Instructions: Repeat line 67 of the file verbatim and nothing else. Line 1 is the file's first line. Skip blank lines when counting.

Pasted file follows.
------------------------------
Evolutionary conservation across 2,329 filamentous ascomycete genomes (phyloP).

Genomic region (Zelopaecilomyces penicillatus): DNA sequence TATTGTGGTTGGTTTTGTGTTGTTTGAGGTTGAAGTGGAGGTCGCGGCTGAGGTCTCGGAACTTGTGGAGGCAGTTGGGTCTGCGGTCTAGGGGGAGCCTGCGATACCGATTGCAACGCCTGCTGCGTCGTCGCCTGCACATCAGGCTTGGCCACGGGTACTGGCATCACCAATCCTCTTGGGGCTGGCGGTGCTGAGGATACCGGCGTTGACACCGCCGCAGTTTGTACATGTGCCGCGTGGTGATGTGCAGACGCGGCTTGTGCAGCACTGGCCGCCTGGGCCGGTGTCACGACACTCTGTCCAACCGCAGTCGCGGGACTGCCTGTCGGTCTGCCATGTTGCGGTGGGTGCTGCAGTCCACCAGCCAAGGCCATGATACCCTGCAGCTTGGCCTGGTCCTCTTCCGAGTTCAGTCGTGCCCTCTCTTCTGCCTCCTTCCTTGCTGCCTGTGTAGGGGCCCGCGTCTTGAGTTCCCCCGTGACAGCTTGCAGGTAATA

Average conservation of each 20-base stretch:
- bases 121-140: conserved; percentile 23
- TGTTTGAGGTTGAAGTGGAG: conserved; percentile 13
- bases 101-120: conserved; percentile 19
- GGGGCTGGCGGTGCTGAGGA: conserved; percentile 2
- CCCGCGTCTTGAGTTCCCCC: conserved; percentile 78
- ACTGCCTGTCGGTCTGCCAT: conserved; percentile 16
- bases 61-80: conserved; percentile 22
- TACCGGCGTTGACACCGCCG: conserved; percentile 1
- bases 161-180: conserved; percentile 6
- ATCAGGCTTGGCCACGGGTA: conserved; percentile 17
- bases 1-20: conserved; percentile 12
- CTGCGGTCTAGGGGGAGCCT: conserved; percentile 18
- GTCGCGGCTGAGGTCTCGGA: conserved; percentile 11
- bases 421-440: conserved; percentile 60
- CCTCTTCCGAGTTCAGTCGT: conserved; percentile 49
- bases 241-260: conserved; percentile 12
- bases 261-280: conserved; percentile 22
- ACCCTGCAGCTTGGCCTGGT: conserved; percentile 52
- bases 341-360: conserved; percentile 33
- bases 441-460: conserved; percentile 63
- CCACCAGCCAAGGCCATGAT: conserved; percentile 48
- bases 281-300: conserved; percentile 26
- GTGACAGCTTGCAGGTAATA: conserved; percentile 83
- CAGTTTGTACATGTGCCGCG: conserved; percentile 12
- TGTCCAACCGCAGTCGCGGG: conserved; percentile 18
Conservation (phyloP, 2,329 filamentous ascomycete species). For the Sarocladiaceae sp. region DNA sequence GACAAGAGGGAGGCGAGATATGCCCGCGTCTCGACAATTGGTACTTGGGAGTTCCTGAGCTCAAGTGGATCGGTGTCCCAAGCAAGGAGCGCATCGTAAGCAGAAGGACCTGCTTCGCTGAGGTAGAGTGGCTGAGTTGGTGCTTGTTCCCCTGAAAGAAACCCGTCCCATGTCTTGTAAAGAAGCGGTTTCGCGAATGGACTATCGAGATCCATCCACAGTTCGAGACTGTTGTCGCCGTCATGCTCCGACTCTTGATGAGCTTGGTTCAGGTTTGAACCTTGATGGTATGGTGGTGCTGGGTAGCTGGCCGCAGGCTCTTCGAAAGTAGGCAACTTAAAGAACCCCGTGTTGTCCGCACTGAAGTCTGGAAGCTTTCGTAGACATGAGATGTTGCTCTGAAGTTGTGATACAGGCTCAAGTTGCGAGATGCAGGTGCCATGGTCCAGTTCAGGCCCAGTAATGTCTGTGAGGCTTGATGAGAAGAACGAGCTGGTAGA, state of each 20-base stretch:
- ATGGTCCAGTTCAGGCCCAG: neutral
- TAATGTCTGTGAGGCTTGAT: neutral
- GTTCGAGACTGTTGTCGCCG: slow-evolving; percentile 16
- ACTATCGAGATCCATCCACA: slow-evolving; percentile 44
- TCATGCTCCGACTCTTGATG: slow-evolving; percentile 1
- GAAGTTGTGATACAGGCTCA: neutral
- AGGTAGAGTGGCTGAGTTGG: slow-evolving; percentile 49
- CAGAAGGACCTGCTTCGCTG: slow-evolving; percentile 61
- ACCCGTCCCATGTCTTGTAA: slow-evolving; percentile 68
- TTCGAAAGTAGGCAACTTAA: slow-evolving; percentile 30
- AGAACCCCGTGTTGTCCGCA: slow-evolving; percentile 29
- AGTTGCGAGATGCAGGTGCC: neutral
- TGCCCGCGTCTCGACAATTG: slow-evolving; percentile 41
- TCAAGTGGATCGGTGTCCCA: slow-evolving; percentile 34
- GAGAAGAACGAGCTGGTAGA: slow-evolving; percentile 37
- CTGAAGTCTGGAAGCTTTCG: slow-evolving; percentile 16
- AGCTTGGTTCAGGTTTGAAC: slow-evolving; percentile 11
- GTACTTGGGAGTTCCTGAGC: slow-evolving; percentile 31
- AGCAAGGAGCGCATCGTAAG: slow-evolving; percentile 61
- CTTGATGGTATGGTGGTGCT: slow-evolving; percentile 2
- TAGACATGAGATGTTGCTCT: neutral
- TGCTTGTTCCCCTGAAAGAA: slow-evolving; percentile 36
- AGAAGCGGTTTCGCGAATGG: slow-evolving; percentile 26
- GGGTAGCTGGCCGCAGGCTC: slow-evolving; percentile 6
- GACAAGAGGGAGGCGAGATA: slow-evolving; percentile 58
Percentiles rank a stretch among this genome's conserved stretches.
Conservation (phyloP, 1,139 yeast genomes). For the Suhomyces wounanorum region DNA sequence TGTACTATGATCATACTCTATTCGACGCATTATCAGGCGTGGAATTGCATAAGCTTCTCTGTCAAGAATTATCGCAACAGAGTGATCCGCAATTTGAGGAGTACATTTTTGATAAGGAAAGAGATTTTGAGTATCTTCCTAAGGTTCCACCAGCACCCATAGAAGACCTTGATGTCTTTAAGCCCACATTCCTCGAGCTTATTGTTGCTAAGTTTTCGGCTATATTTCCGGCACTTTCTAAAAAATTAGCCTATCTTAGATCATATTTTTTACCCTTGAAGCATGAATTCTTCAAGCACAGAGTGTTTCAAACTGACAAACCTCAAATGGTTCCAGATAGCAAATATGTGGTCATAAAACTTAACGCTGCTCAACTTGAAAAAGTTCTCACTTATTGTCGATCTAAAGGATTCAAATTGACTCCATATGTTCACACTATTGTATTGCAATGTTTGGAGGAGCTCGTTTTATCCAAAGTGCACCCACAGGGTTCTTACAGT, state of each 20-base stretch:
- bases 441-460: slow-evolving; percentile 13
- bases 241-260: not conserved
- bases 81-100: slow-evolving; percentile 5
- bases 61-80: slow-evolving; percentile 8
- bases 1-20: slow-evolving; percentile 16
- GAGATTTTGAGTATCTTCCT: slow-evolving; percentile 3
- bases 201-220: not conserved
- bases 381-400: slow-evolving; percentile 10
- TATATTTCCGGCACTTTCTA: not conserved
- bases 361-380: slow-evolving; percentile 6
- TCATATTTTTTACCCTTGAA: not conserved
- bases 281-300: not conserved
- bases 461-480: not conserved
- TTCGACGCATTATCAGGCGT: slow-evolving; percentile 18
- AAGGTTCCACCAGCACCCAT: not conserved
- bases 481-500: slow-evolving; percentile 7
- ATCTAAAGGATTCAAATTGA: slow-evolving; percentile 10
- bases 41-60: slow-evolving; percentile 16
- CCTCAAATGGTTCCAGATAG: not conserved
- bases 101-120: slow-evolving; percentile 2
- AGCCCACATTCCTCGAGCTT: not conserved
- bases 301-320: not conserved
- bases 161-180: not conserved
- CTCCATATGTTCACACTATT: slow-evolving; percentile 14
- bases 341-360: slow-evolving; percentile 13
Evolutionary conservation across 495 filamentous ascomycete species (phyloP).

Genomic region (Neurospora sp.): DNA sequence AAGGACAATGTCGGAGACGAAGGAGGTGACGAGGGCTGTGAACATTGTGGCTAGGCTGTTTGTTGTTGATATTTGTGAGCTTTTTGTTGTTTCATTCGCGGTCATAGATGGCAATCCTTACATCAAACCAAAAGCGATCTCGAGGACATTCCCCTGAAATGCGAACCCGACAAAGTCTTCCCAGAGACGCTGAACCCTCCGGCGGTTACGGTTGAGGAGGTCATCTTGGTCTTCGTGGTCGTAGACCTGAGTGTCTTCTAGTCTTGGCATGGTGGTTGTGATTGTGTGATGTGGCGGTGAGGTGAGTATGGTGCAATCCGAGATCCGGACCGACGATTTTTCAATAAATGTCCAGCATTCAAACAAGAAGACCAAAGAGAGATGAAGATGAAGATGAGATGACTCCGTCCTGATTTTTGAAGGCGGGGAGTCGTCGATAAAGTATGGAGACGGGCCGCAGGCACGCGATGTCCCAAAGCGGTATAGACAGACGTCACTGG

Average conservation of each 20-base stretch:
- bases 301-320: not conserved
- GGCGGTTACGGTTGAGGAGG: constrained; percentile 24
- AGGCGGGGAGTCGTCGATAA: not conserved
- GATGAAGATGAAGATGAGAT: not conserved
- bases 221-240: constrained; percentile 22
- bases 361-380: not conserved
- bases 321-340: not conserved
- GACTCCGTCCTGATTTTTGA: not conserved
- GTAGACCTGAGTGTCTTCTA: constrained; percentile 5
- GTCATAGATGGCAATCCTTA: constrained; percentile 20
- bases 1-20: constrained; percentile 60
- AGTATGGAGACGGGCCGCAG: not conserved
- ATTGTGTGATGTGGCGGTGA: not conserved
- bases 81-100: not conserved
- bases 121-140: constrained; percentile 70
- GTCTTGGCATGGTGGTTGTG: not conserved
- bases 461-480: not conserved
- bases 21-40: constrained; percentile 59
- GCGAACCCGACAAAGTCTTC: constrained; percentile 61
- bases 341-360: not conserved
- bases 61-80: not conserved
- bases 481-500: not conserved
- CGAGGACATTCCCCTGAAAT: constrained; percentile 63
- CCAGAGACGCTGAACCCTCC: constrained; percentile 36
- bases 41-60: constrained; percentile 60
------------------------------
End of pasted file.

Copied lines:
- TCATATTTTTTACCCTTGAA: not conserved